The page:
The prognosis of affected individuals depends on their capability of re-integrating into society, and often relies on the patients making small changes away from unhealthy living conditions[19]. Other poor prognostic factors include poor physical health, which may already be advanced due to neglect, and early age at onset.

As time progressed as an in-patient, the patient’s mood settled, although she remained guarded, with little insight into her self-care. The patient required persistent and gentle pressure in order to even start thinking about de-cluttering and improving her personal hygiene. She was eventually persuaded to allow a company to help her clean her home, at a cost of $8,073. The patient was present at the clean up. The sink was eventually found under a large pile of debris. The patient is now living at home, and receiving close follow-up with her Community Psychiatry Nurse and Psychiatrist. It remains to be seen whether these interventions will make any long-term impact to her living condition and health.

Conclusions

This case illustrates the importance of suspecting Diogenes syndrome when elderly patients present with certain non-specific symptoms that may otherwise be disregarded. These include patients who are unkempt and malodorous, with personality traits of being unfriendly, detached, or suspicious. Such characteristics can also be related to multiple other psychiatric conditions. Timely diagnosis and respectful management may reduce both acute and chronic physical illness, increase personal and home hygiene and safety, and improve public health outcomes.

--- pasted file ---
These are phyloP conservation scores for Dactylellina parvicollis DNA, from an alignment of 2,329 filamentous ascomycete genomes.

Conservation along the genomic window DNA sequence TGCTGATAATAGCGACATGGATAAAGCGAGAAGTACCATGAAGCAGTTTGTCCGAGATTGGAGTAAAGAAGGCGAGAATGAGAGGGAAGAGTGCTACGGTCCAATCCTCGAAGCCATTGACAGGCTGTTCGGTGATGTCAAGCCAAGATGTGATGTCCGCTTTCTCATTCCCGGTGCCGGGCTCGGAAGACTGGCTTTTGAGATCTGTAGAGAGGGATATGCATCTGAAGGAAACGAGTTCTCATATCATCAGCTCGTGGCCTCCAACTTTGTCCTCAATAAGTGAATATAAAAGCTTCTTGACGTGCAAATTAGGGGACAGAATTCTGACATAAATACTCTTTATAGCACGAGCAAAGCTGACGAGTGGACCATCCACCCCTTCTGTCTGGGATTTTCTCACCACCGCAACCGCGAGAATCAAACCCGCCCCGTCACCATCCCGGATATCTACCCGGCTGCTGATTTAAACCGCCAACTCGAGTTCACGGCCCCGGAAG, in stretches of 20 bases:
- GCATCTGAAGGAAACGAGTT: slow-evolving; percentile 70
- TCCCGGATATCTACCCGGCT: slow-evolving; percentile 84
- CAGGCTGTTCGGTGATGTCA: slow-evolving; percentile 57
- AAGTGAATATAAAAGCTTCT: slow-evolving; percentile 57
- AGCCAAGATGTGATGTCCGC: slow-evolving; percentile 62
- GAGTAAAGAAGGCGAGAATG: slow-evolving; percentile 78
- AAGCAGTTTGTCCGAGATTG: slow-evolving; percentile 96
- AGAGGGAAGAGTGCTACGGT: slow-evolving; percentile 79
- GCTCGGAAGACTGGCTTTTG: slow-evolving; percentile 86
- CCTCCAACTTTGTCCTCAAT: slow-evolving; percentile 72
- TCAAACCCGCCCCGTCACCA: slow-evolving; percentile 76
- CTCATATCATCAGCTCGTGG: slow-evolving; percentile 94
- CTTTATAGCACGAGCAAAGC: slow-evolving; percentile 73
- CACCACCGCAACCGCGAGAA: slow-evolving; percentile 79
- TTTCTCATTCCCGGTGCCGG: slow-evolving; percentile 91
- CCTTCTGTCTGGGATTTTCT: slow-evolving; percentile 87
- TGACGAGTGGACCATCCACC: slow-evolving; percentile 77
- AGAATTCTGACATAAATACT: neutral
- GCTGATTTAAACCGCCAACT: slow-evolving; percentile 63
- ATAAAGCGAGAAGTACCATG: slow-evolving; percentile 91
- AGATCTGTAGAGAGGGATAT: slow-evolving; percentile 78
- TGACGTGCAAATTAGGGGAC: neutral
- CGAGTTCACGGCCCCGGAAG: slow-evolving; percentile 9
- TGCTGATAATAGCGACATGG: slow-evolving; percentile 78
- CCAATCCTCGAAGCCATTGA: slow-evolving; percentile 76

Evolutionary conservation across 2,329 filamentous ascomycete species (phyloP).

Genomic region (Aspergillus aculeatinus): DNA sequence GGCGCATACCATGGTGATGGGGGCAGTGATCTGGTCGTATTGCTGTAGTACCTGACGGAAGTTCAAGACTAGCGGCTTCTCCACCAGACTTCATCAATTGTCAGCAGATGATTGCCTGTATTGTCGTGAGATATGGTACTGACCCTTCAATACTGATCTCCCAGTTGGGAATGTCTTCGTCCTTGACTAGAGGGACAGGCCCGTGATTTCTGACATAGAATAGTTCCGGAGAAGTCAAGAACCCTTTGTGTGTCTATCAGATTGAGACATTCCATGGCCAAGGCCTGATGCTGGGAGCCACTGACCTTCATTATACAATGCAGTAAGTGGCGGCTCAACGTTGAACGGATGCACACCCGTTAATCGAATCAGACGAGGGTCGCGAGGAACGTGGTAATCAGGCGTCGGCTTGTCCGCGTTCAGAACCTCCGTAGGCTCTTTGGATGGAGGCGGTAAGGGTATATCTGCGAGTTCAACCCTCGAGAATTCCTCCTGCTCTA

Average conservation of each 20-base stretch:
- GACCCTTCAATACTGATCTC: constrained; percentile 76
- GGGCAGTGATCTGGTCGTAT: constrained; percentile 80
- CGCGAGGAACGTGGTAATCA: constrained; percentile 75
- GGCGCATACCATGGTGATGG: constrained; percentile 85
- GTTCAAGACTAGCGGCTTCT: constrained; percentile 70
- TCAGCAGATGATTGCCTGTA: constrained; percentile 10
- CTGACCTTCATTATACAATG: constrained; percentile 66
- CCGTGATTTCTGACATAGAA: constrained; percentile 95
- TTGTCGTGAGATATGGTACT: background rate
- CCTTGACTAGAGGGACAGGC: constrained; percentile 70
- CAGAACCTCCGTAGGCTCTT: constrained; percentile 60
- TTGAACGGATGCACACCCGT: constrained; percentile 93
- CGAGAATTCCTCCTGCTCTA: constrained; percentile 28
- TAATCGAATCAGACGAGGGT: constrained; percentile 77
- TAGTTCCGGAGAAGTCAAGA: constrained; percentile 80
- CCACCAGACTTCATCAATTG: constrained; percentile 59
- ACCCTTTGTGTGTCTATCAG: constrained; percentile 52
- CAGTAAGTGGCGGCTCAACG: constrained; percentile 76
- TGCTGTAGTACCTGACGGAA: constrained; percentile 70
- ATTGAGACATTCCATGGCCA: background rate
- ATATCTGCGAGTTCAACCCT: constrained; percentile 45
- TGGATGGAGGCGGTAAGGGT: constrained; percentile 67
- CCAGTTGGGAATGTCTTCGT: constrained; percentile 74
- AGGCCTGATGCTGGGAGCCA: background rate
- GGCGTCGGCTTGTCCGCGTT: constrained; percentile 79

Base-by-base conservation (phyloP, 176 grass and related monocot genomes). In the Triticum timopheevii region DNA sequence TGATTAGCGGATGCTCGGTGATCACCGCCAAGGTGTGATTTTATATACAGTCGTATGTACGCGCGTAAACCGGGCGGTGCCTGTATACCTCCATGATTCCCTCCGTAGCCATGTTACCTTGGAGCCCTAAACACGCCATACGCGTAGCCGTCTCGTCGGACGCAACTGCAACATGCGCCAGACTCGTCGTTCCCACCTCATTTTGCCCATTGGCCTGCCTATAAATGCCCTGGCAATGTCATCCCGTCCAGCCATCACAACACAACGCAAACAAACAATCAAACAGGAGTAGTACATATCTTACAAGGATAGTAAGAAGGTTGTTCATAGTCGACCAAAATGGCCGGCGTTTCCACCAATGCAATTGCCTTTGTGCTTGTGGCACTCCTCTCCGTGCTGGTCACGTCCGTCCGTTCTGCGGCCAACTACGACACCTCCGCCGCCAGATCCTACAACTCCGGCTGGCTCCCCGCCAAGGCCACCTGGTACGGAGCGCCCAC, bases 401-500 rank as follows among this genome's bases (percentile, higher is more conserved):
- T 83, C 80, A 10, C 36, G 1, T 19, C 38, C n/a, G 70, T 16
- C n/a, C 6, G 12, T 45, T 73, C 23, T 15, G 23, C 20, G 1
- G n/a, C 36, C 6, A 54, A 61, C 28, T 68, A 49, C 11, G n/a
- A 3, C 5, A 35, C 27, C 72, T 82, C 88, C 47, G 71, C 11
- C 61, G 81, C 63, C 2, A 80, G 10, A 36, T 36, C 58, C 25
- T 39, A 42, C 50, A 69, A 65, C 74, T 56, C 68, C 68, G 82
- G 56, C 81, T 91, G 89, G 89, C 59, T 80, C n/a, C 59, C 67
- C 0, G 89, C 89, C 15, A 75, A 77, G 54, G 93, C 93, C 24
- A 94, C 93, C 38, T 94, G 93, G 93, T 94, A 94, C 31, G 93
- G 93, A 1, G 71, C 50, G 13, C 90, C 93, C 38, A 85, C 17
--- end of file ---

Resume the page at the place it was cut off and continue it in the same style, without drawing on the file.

Consent

Written informed consent was obtained from the patient for publication of this Case Report and any accompanying images. A copy of the written consent is available for review by the Editor-in-Chief of this journal.

Authors’ information

JDCI is in the second year of a rural family medicine residency training program at the University of Saskatchewan, Canada.

KN is a consultant psychiatrist in North Battleford, Saskatchewan, Canada, and faculty at the University of Saskatchewan, Canada.

Declarations

Acknowledgements

We wish to thank Dr Stephanie Young for her assistance in revising the manuscript. Dr Young does not have any sources of funding to disclose. The authors received no external funding for this study.

Authors’ Affiliations

(1)
Department of Academic Family Medicine, College of Medicine, University of Saskatchewan
(2)
Department of Psychiatry, College of Medicine, University of Saskatchewan

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Copyright

© Irvine and Nwachukwu; licensee BioMed Central Ltd. 2014